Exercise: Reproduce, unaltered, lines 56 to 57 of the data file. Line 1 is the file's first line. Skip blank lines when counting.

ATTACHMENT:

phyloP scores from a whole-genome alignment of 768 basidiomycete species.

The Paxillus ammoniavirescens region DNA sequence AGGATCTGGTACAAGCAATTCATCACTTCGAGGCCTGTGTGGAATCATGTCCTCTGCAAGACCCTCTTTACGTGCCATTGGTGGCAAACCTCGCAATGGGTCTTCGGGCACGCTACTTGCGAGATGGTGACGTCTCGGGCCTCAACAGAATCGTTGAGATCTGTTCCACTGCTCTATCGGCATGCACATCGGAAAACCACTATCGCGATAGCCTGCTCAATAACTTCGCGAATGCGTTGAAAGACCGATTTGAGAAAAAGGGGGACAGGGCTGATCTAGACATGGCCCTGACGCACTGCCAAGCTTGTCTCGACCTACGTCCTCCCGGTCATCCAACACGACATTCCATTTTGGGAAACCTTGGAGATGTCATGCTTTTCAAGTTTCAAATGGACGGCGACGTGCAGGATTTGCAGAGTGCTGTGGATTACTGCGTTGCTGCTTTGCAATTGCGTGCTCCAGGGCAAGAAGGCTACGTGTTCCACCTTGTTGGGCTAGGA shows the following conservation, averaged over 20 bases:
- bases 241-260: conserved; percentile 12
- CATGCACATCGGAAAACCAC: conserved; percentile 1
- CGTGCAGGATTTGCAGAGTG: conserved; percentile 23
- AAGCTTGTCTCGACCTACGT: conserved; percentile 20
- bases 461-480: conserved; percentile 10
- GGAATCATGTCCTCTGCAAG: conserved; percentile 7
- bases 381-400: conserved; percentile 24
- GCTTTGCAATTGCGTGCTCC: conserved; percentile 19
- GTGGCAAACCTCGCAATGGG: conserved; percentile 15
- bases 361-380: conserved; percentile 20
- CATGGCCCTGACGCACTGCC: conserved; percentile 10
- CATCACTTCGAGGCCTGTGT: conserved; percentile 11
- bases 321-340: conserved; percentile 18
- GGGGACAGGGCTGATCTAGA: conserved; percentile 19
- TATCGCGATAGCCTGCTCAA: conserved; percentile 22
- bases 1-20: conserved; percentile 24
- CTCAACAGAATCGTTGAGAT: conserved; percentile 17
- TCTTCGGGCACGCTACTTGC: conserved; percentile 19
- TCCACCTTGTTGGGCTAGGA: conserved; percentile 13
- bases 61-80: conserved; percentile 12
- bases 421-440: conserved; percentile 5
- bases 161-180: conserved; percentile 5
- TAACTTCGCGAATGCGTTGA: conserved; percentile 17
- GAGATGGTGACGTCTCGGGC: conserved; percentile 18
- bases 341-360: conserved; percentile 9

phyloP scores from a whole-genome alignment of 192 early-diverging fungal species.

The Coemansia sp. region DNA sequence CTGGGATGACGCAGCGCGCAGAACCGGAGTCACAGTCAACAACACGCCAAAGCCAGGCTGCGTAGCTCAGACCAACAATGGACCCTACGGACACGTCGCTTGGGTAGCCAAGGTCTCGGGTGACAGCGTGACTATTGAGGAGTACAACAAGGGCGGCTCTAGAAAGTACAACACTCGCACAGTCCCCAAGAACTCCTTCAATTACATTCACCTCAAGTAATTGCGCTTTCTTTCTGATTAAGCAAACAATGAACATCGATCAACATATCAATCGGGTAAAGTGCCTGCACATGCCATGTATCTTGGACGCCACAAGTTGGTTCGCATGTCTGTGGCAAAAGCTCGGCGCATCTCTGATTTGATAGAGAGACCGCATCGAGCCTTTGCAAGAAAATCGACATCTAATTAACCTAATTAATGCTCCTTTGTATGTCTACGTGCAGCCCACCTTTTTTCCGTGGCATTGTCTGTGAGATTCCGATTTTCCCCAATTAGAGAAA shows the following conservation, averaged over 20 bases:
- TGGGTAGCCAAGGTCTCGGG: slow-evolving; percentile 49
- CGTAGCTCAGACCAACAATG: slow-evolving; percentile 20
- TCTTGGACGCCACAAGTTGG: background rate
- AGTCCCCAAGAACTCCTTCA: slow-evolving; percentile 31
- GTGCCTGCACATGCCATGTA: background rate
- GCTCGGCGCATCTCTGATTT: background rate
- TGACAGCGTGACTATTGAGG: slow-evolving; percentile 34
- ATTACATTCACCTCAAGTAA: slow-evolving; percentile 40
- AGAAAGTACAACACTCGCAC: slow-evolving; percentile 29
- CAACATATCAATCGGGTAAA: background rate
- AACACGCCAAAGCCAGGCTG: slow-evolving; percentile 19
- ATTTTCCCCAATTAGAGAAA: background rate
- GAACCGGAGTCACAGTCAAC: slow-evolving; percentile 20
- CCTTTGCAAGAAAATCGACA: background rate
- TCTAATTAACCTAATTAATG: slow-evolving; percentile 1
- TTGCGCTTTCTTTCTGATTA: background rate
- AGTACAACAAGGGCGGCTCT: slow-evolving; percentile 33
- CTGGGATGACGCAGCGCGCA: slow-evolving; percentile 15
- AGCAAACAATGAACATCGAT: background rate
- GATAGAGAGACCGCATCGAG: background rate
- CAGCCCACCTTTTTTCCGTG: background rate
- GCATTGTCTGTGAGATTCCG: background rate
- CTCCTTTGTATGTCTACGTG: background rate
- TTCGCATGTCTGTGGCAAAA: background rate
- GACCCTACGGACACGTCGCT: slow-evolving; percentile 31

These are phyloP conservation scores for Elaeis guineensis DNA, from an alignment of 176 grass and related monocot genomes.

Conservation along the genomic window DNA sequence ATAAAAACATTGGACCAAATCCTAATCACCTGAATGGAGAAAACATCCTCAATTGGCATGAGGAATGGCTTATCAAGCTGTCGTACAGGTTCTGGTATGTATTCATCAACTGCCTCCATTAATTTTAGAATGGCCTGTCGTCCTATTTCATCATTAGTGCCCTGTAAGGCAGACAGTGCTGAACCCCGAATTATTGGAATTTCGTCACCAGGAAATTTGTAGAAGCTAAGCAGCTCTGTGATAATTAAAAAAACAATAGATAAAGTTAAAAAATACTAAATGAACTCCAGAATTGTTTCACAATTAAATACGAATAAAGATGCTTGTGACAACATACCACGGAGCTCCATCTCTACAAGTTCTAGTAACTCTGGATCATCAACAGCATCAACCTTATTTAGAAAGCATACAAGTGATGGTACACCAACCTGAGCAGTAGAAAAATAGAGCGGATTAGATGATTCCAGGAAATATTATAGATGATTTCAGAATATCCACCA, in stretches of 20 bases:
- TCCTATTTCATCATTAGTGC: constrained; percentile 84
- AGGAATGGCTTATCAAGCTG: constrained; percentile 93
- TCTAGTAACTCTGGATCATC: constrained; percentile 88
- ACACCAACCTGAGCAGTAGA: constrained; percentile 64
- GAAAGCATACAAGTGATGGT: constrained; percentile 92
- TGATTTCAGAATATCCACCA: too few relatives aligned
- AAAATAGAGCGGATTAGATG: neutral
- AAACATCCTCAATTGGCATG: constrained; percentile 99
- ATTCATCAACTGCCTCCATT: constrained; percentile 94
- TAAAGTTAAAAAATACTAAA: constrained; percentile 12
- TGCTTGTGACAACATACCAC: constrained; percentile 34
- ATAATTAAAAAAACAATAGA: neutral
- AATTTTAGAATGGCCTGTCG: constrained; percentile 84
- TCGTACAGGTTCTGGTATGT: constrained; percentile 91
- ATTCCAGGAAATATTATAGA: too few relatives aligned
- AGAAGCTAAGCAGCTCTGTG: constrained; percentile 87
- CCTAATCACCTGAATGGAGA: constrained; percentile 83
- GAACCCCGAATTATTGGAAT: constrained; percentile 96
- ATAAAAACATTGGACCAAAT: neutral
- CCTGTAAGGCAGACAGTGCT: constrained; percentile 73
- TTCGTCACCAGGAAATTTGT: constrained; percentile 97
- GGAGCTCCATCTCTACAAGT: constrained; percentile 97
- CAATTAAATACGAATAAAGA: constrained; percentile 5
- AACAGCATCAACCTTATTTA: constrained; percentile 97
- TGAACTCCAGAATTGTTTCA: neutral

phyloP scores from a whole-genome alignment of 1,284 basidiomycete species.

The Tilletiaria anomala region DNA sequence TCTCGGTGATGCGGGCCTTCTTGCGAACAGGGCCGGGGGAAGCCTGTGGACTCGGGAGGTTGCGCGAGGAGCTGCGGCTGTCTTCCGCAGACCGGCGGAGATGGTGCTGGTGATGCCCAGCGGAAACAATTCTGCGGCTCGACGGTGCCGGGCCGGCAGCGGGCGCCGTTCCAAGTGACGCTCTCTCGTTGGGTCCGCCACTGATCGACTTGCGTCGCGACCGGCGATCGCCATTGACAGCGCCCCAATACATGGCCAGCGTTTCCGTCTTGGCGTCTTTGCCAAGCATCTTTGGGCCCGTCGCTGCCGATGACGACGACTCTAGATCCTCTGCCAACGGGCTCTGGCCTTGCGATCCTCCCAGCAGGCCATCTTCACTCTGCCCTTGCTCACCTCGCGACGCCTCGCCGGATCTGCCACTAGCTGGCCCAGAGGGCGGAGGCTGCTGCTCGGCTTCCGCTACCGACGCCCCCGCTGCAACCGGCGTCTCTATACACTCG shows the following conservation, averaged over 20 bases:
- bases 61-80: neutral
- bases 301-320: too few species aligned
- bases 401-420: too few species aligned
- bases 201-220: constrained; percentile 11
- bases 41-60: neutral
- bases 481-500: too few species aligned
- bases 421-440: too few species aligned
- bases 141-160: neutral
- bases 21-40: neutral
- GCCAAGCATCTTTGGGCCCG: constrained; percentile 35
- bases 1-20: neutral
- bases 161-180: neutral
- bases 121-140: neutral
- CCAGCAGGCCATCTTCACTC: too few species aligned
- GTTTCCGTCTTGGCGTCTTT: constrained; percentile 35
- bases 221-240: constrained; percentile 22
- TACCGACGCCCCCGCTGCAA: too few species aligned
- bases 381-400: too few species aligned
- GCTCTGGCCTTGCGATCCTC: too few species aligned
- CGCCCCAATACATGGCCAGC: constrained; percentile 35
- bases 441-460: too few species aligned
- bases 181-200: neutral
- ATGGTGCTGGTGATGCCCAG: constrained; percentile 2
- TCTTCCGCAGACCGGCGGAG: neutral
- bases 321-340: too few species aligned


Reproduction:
Conservation along the genomic window DNA sequence ATAAAAACATTGGACCAAATCCTAATCACCTGAATGGAGAAAACATCCTCAATTGGCATGAGGAATGGCTTATCAAGCTGTCGTACAGGTTCTGGTATGTATTCATCAACTGCCTCCATTAATTTTAGAATGGCCTGTCGTCCTATTTCATCATTAGTGCCCTGTAAGGCAGACAGTGCTGAACCCCGAATTATTGGAATTTCGTCACCAGGAAATTTGTAGAAGCTAAGCAGCTCTGTGATAATTAAAAAAACAATAGATAAAGTTAAAAAATACTAAATGAACTCCAGAATTGTTTCACAATTAAATACGAATAAAGATGCTTGTGACAACATACCACGGAGCTCCATCTCTACAAGTTCTAGTAACTCTGGATCATCAACAGCATCAACCTTATTTAGAAAGCATACAAGTGATGGTACACCAACCTGAGCAGTAGAAAAATAGAGCGGATTAGATGATTCCAGGAAATATTATAGATGATTTCAGAATATCCACCA, in stretches of 20 bases:
- TCCTATTTCATCATTAGTGC: constrained; percentile 84